Concussions usually occur because an individual suffers a blow to their head or a violent shaking. In some cases, people with concussions lose consciousness. Concussions are traumatic brain injuries that affect how the brain works and are often temporary, lasting from one to six weeks. However, in some cases, concussions may be serious and either have long-term effects or lead to post-concussion syndrome, which includes cognitive, emotional, and physical difficulties. If you have been involved in an accident caused by someone else, you should consult a Folsom personal injury attorney to explore your options. The California concussion attorneys at The Law Office of Black & DePaoli, PC may be able to represent you in a lawsuit for damages.
Concussions May Cause Serious Harm
If you suffer a blow to the head or a violent shaking in an accident, you should seek medical care right away. Some symptoms of a long-term concussion include irritability, a sense of not feeling normal, difficulty concentrating, and dizziness. These symptoms may make your life more challenging. If someone else caused your concussion, the responsible individual or entity should bear responsibility for the costs. Often, people who suffer serious concussions need medical care and time off from work.
Generally, you may recover damages from an at-fault party by establishing its negligence by a “preponderance of the evidence” standard. You will need to prove that more likely than not, the defendant was obliged to use a certain degree of care, failed to meet the obligation, and caused your injuries, resulting in actual damages. For example, if you were in a car accident, you might be able to establish the other party’s negligence by proving that they were texting while driving, and this was why they swerved into your car. Our concussion lawyers can help California to residents and others gather evidence to support their claims.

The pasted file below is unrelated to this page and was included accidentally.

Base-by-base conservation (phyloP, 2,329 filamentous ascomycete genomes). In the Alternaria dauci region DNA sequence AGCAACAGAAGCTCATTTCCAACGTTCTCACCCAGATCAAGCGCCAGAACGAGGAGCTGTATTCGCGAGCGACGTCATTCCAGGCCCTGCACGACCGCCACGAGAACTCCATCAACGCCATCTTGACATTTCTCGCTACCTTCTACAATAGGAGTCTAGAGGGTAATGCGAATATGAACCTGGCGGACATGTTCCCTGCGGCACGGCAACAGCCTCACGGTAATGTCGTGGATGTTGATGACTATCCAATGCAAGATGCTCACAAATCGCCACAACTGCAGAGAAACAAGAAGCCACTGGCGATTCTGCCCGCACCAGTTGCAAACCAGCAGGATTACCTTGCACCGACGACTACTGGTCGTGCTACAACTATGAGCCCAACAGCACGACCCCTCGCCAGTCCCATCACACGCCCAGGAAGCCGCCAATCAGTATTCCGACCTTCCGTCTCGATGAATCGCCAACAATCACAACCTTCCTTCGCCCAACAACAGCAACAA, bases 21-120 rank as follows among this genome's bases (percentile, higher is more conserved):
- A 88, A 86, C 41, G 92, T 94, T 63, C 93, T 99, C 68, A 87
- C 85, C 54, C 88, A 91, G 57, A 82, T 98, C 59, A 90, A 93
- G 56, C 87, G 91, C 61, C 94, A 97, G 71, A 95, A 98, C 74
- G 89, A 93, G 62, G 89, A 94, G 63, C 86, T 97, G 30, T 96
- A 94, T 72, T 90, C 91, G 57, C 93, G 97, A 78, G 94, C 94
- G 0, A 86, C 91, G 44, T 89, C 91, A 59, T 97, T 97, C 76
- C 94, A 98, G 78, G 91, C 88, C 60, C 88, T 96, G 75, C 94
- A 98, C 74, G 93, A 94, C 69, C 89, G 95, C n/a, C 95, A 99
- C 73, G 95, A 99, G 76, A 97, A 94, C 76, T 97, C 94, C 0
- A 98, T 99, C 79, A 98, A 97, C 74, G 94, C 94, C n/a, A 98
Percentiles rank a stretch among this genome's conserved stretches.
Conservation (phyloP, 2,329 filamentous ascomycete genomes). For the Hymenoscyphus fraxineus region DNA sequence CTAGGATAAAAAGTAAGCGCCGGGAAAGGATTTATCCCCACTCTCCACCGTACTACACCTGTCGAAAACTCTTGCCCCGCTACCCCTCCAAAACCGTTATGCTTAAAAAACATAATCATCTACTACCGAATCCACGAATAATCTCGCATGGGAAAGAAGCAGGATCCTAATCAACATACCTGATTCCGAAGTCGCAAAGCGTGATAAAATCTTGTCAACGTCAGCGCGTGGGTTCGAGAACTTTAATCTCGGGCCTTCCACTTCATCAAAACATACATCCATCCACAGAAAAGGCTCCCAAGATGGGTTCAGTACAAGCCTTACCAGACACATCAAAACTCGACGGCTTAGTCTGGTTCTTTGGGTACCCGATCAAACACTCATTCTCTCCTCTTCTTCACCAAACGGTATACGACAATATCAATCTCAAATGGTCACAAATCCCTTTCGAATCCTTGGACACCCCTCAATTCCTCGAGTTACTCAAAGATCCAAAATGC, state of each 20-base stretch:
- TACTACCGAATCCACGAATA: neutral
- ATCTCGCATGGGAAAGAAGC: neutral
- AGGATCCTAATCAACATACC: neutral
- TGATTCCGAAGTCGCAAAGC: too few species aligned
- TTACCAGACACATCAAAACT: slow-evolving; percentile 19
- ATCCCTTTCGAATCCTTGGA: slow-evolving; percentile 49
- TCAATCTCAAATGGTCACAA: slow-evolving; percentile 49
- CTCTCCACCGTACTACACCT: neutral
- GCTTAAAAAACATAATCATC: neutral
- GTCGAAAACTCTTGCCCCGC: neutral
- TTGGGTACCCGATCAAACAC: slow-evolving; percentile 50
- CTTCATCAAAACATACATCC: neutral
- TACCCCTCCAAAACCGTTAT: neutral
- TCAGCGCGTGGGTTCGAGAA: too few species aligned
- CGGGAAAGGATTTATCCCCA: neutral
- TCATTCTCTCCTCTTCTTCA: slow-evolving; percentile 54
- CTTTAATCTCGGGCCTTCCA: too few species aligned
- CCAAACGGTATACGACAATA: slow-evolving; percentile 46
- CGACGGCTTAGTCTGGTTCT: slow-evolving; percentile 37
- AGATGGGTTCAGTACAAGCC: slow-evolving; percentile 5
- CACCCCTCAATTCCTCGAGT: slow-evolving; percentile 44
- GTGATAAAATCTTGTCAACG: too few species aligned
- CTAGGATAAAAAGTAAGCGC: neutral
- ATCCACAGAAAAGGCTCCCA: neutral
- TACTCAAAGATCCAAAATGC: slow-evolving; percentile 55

When a concussion is a result of a dangerous property condition, such as a balcony with rotting framing, you will need to show not only negligence but also notice of the dangerous property condition to the owner or occupier. Notice may be actual or constructive. Constructive notice exists when an owner, in the exercise of reasonable diligence, should have known about a dangerous condition. For example, if a balcony is rotting for a few months, but a business fails to put up a warning sign when a maintenance person advises it that he noticed that the beams look like they are decaying, this is likely to meet the notice requirement. In another example, if there is oil spilled in a restaurant aisle for 24 hours, diligent staff should have noticed it, and the restaurant may be deemed to have constructive notice.
Damages that you may be able to recover include medical bills, lost income, mental anguish, pain and suffering, and loss of enjoyment of life. Your attorney may make a significant difference to your recovery of noneconomic damages, since these damages are more subjective.